Third, the whole war was based on a pack of lies. Most everyone now knows about the infamous lie about the Gulf of Tonkin. To secure a congressional resolution (not a congressional declaration of war) to authorize the use of force in Vietnam, Democratic President Lyndon Johnson and the Pentagon claimed that the North Vietnamese had attacked a U.S. military vessel at the Gulf of Tonkin, knowing full well that no such attack had taken place. Congress fell for the lie, and enacted the resolution, which enabled Johnson to begin pouring men and resources into the conflict.
There were also the lies emanating from the Pentagon about how well the war was supposedly going. That’s what the Pentagon Papers, which Daniel Ellsberg so heroically exposed, were all about. It’s not surprising that Republican President Richard Nixon and the Pentagon went after Ellsberg with an illegal search and a criminal indictment, accusing him of being a traitor. In their minds, a patriot is one who lies about what is going on or conceals the truth, so that government officials can continue sending American soldiers to their deaths without opposition from them or their families.
There is also the famous domino lie. That’s the one by which U.S. officials were claiming that if American soldiers weren’t killing and dying in Vietnam, the dominoes would begin falling to the communists, and that the final domino to fall would be the United States. If the United States had won the Vietnam War, you can rest assured that that’s what they would have said to justify all those deaths — that if the war hadn’t been waged, Americans would today be speaking communist. But the United States did lose the war, which exposed the domino lie in all its nakedness. The United States did not fall to the communists (notwithstanding the irony that the U.S. government is now dominated by socialists).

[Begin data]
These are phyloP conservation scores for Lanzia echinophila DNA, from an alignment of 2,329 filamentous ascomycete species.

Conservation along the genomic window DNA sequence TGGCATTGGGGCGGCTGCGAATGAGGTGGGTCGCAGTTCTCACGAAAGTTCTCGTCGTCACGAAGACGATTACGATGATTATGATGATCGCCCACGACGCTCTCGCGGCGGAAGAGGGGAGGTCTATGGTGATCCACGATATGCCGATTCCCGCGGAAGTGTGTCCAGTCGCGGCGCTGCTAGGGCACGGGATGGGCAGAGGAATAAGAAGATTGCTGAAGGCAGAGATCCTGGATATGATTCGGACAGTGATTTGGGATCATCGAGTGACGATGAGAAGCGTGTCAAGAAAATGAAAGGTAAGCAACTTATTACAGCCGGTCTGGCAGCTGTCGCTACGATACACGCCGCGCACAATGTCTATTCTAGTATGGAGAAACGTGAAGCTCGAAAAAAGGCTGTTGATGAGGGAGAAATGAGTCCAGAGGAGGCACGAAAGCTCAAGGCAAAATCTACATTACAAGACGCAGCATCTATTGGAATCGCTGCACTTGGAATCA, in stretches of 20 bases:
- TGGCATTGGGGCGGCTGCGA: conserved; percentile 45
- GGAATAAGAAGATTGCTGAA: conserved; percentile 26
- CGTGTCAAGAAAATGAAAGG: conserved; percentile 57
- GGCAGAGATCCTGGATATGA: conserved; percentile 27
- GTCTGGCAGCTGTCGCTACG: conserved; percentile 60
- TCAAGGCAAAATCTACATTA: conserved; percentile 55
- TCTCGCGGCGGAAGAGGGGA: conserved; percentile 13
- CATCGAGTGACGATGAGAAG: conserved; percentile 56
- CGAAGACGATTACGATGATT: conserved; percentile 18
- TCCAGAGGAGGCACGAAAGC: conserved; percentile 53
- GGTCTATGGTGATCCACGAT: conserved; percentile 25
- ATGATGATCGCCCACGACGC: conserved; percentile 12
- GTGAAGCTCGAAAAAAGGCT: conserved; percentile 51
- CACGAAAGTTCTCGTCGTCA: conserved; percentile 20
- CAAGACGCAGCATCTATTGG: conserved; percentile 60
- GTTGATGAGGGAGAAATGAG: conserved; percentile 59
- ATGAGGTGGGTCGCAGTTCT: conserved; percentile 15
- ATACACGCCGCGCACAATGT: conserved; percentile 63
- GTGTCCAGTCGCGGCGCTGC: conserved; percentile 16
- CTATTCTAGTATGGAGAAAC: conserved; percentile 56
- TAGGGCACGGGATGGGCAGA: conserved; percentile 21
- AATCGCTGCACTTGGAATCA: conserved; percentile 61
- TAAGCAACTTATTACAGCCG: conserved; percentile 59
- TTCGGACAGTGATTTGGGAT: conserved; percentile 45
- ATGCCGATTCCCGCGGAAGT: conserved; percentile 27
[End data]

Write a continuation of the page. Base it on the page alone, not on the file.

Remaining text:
And, of course, there is the idea of conscription itself, which is really nothing more than a form of slavery. Think about it: The government claims the authority to seize a private citizen from his family and his business activities and force him into a military organization, against his will. How is that different from slavery, which forces people to work for other people, against their will?
By the way, apparently communism isn’t considered so bad anymore because guess where the George W. Bush Republican administration and the Pentagon got the money to fund their imperial enterprises in Iraq and Afghanistan? You guessed right: from the communist regime in China, the same communist regime that was funneling arms and weaponry that killed many of those 58,000 American soldiers in Vietnam. Where is Jane Fonda when we need her?
Oh, and while we’re on the subject of Iraq and Afghanistan, would someone mind telling me where those infamous WMDs are, and where Osama bin Laden is? Indeed, where are the congressional declarations of war against those two countries? And where in the Constitution is the president authorized to assassinate people, including Americans? And precisely when are those millions of Muslims supposed to be crossing the oceans in all those ships and planes to invade and occupy America and take over the IRS, the Interstate highways, and the public schools?